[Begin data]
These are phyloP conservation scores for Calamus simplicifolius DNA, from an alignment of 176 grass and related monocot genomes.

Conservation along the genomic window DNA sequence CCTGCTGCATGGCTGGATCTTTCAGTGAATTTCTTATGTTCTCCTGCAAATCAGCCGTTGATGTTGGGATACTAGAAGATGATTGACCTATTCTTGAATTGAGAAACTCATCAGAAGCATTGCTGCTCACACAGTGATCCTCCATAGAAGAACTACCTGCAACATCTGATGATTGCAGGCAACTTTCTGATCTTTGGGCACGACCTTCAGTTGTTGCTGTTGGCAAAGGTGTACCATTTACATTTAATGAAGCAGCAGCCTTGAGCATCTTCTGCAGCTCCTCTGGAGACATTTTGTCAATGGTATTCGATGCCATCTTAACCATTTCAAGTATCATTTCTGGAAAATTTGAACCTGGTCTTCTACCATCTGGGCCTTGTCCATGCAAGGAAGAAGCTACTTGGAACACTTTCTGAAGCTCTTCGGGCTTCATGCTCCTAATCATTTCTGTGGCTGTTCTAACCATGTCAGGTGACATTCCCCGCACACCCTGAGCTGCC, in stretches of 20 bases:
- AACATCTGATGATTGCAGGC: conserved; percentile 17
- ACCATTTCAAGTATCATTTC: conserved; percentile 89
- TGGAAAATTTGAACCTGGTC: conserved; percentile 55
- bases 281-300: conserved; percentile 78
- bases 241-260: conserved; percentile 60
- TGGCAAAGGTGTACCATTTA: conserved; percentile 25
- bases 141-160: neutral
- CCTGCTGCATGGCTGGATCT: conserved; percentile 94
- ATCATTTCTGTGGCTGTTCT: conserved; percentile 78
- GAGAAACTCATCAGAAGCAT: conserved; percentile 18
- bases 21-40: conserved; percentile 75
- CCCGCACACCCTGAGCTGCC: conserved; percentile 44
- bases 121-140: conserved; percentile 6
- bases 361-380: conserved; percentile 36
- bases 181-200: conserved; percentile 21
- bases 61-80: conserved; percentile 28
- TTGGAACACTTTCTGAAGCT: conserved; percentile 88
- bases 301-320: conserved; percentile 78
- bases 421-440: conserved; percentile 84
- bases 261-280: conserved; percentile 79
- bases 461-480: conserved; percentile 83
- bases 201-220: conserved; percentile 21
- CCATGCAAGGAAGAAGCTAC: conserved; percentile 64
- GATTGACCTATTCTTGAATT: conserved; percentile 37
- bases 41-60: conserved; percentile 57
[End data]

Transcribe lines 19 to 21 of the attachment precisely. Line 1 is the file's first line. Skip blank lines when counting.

- TTGGAACACTTTCTGAAGCT: conserved; percentile 88
- bases 301-320: conserved; percentile 78
- bases 421-440: conserved; percentile 84